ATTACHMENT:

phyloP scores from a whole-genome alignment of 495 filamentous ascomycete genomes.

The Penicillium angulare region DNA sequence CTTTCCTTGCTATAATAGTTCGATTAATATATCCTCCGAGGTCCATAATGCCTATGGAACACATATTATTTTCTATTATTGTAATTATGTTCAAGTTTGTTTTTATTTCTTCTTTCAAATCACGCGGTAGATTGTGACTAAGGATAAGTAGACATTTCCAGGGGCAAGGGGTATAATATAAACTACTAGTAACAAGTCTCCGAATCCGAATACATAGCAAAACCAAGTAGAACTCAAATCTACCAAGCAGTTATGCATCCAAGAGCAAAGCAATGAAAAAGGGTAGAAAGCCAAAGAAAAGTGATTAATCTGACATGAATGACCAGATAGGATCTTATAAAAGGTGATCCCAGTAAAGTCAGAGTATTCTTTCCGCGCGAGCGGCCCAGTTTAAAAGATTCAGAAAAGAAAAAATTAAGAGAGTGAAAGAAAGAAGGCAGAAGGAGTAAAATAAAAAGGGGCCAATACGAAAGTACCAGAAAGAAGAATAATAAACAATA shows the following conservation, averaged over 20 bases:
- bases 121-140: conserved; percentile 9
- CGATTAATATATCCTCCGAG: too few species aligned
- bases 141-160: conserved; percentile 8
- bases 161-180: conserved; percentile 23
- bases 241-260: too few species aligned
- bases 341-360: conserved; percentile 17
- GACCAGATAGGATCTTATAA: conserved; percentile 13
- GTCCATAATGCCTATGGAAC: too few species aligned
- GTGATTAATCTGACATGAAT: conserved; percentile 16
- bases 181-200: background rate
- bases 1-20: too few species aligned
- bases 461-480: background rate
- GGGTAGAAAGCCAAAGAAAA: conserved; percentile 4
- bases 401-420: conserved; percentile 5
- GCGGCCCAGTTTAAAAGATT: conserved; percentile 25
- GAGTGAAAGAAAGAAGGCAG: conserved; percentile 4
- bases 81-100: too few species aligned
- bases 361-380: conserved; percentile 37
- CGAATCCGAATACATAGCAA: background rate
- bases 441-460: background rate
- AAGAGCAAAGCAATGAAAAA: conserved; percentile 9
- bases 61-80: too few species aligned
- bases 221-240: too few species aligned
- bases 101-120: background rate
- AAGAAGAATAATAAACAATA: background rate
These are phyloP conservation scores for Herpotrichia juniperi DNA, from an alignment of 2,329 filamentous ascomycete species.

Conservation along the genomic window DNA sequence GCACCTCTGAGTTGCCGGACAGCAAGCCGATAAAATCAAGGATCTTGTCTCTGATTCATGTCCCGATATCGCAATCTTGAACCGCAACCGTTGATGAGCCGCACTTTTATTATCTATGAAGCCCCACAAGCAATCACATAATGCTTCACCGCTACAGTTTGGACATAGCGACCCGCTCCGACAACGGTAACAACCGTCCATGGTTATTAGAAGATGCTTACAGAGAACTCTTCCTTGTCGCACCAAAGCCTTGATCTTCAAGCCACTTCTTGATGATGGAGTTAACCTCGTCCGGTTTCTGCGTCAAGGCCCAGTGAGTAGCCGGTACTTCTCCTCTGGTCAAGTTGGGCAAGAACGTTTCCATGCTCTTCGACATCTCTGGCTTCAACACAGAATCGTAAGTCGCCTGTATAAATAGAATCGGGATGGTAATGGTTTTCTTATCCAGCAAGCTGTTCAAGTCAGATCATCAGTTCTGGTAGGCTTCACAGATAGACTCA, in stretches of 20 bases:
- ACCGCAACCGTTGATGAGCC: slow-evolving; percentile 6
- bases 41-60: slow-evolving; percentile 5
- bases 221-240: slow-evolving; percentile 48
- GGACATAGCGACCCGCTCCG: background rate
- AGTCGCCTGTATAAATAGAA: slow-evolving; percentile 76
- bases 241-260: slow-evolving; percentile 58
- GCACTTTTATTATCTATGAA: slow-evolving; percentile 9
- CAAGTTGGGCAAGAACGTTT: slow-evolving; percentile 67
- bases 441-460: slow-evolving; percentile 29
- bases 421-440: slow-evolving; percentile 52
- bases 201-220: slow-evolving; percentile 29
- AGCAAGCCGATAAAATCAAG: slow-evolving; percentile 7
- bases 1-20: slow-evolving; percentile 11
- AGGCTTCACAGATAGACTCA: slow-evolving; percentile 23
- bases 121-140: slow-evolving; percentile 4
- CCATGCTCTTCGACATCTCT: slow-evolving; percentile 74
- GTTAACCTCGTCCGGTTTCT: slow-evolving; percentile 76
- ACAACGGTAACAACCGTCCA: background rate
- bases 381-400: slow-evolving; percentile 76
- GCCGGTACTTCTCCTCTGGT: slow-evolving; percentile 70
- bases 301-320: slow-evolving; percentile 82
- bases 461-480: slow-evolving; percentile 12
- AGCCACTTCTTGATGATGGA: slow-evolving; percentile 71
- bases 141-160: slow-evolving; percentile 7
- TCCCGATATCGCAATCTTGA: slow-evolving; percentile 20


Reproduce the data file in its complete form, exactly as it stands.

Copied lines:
phyloP scores from a whole-genome alignment of 495 filamentous ascomycete genomes.

The Penicillium angulare region DNA sequence CTTTCCTTGCTATAATAGTTCGATTAATATATCCTCCGAGGTCCATAATGCCTATGGAACACATATTATTTTCTATTATTGTAATTATGTTCAAGTTTGTTTTTATTTCTTCTTTCAAATCACGCGGTAGATTGTGACTAAGGATAAGTAGACATTTCCAGGGGCAAGGGGTATAATATAAACTACTAGTAACAAGTCTCCGAATCCGAATACATAGCAAAACCAAGTAGAACTCAAATCTACCAAGCAGTTATGCATCCAAGAGCAAAGCAATGAAAAAGGGTAGAAAGCCAAAGAAAAGTGATTAATCTGACATGAATGACCAGATAGGATCTTATAAAAGGTGATCCCAGTAAAGTCAGAGTATTCTTTCCGCGCGAGCGGCCCAGTTTAAAAGATTCAGAAAAGAAAAAATTAAGAGAGTGAAAGAAAGAAGGCAGAAGGAGTAAAATAAAAAGGGGCCAATACGAAAGTACCAGAAAGAAGAATAATAAACAATA shows the following conservation, averaged over 20 bases:
- bases 121-140: conserved; percentile 9
- CGATTAATATATCCTCCGAG: too few species aligned
- bases 141-160: conserved; percentile 8
- bases 161-180: conserved; percentile 23
- bases 241-260: too few species aligned
- bases 341-360: conserved; percentile 17
- GACCAGATAGGATCTTATAA: conserved; percentile 13
- GTCCATAATGCCTATGGAAC: too few species aligned
- GTGATTAATCTGACATGAAT: conserved; percentile 16
- bases 181-200: background rate
- bases 1-20: too few species aligned
- bases 461-480: background rate
- GGGTAGAAAGCCAAAGAAAA: conserved; percentile 4
- bases 401-420: conserved; percentile 5
- GCGGCCCAGTTTAAAAGATT: conserved; percentile 25
- GAGTGAAAGAAAGAAGGCAG: conserved; percentile 4
- bases 81-100: too few species aligned
- bases 361-380: conserved; percentile 37
- CGAATCCGAATACATAGCAA: background rate
- bases 441-460: background rate
- AAGAGCAAAGCAATGAAAAA: conserved; percentile 9
- bases 61-80: too few species aligned
- bases 221-240: too few species aligned
- bases 101-120: background rate
- AAGAAGAATAATAAACAATA: background rate
These are phyloP conservation scores for Herpotrichia juniperi DNA, from an alignment of 2,329 filamentous ascomycete species.

Conservation along the genomic window DNA sequence GCACCTCTGAGTTGCCGGACAGCAAGCCGATAAAATCAAGGATCTTGTCTCTGATTCATGTCCCGATATCGCAATCTTGAACCGCAACCGTTGATGAGCCGCACTTTTATTATCTATGAAGCCCCACAAGCAATCACATAATGCTTCACCGCTACAGTTTGGACATAGCGACCCGCTCCGACAACGGTAACAACCGTCCATGGTTATTAGAAGATGCTTACAGAGAACTCTTCCTTGTCGCACCAAAGCCTTGATCTTCAAGCCACTTCTTGATGATGGAGTTAACCTCGTCCGGTTTCTGCGTCAAGGCCCAGTGAGTAGCCGGTACTTCTCCTCTGGTCAAGTTGGGCAAGAACGTTTCCATGCTCTTCGACATCTCTGGCTTCAACACAGAATCGTAAGTCGCCTGTATAAATAGAATCGGGATGGTAATGGTTTTCTTATCCAGCAAGCTGTTCAAGTCAGATCATCAGTTCTGGTAGGCTTCACAGATAGACTCA, in stretches of 20 bases:
- ACCGCAACCGTTGATGAGCC: slow-evolving; percentile 6
- bases 41-60: slow-evolving; percentile 5
- bases 221-240: slow-evolving; percentile 48
- GGACATAGCGACCCGCTCCG: background rate
- AGTCGCCTGTATAAATAGAA: slow-evolving; percentile 76
- bases 241-260: slow-evolving; percentile 58
- GCACTTTTATTATCTATGAA: slow-evolving; percentile 9
- CAAGTTGGGCAAGAACGTTT: slow-evolving; percentile 67
- bases 441-460: slow-evolving; percentile 29
- bases 421-440: slow-evolving; percentile 52
- bases 201-220: slow-evolving; percentile 29
- AGCAAGCCGATAAAATCAAG: slow-evolving; percentile 7
- bases 1-20: slow-evolving; percentile 11
- AGGCTTCACAGATAGACTCA: slow-evolving; percentile 23
- bases 121-140: slow-evolving; percentile 4
- CCATGCTCTTCGACATCTCT: slow-evolving; percentile 74
- GTTAACCTCGTCCGGTTTCT: slow-evolving; percentile 76
- ACAACGGTAACAACCGTCCA: background rate
- bases 381-400: slow-evolving; percentile 76
- GCCGGTACTTCTCCTCTGGT: slow-evolving; percentile 70
- bases 301-320: slow-evolving; percentile 82
- bases 461-480: slow-evolving; percentile 12
- AGCCACTTCTTGATGATGGA: slow-evolving; percentile 71
- bases 141-160: slow-evolving; percentile 7
- TCCCGATATCGCAATCTTGA: slow-evolving; percentile 20